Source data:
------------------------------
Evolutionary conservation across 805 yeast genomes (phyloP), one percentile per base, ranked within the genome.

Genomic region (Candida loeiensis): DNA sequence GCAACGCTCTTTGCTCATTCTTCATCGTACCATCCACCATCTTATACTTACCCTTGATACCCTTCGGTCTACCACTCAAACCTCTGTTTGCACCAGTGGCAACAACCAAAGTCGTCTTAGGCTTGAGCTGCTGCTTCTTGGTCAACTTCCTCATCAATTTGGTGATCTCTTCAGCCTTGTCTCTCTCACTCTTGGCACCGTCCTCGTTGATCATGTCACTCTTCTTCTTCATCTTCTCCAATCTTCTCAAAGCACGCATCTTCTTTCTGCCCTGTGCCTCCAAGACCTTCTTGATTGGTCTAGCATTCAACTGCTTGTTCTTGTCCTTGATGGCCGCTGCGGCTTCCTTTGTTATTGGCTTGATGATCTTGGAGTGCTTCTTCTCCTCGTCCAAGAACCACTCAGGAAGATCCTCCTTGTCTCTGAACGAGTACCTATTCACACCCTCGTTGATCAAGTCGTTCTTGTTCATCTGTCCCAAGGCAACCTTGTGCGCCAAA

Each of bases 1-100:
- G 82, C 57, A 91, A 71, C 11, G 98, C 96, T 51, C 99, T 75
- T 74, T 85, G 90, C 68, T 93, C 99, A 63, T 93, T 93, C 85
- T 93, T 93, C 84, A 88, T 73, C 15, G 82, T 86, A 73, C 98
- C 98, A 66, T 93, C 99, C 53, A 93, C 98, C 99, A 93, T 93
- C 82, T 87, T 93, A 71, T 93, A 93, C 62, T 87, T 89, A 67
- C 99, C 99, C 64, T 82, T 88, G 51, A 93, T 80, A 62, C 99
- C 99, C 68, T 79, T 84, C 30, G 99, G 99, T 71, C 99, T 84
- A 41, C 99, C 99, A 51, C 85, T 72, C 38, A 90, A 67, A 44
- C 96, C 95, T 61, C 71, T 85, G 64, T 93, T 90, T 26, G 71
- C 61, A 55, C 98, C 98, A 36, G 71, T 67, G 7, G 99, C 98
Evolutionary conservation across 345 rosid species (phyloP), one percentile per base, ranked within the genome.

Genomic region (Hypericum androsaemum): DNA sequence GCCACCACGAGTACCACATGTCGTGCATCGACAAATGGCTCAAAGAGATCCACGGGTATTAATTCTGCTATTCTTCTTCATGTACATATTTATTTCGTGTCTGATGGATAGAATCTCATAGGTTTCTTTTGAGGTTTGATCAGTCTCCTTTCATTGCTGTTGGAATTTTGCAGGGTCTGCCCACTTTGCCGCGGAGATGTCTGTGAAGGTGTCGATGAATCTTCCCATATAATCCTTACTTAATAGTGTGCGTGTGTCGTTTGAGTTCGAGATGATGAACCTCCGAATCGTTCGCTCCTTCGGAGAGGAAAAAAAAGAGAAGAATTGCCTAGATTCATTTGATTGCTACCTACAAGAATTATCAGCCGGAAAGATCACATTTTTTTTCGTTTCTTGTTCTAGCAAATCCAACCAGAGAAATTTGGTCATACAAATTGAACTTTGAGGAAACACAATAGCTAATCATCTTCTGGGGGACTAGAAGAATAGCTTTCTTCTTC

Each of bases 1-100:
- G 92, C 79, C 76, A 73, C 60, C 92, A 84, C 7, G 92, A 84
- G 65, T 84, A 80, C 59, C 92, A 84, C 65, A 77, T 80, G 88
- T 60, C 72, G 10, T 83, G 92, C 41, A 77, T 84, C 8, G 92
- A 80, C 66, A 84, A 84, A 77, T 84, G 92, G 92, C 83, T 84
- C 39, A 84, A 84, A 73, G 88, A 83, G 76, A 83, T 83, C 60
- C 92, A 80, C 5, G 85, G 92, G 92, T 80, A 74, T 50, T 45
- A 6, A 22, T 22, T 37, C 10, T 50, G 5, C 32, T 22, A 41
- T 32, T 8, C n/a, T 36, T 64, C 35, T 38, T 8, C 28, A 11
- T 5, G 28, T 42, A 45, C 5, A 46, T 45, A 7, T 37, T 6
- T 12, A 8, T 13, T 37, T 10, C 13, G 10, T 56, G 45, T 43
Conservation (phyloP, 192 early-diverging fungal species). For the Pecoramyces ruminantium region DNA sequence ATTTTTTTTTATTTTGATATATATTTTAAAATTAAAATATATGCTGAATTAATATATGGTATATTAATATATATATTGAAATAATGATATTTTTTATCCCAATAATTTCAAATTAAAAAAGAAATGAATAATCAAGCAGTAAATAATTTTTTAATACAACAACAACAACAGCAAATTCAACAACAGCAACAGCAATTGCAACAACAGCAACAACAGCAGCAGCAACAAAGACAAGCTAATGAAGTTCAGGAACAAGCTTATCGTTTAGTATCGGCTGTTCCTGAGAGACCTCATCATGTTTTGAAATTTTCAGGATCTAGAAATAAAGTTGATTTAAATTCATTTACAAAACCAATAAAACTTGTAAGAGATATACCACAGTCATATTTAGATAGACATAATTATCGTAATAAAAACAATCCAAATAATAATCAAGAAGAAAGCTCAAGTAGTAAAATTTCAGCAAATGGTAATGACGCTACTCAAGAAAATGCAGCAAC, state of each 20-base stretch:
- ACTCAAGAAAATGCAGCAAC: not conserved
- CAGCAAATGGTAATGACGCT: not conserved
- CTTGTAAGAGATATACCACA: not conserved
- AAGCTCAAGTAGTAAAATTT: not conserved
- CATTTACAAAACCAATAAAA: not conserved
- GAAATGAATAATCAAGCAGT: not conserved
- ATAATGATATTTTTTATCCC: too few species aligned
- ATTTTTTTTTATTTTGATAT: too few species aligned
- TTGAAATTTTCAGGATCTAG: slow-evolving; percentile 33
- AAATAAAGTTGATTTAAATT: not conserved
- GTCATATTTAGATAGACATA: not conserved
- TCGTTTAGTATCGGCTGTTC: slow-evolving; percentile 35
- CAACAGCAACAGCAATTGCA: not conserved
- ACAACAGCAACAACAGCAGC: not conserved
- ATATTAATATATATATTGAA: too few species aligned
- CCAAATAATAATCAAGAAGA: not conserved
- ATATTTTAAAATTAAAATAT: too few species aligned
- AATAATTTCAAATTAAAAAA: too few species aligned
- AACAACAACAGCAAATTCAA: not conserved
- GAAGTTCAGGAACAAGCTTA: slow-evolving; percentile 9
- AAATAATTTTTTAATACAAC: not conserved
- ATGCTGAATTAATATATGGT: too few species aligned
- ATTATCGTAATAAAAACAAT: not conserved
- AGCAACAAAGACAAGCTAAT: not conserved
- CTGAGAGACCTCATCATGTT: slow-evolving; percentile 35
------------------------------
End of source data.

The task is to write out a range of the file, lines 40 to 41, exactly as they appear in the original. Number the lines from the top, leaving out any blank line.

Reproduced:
- CAACAGCAACAGCAATTGCA: not conserved
- ACAACAGCAACAACAGCAGC: not conserved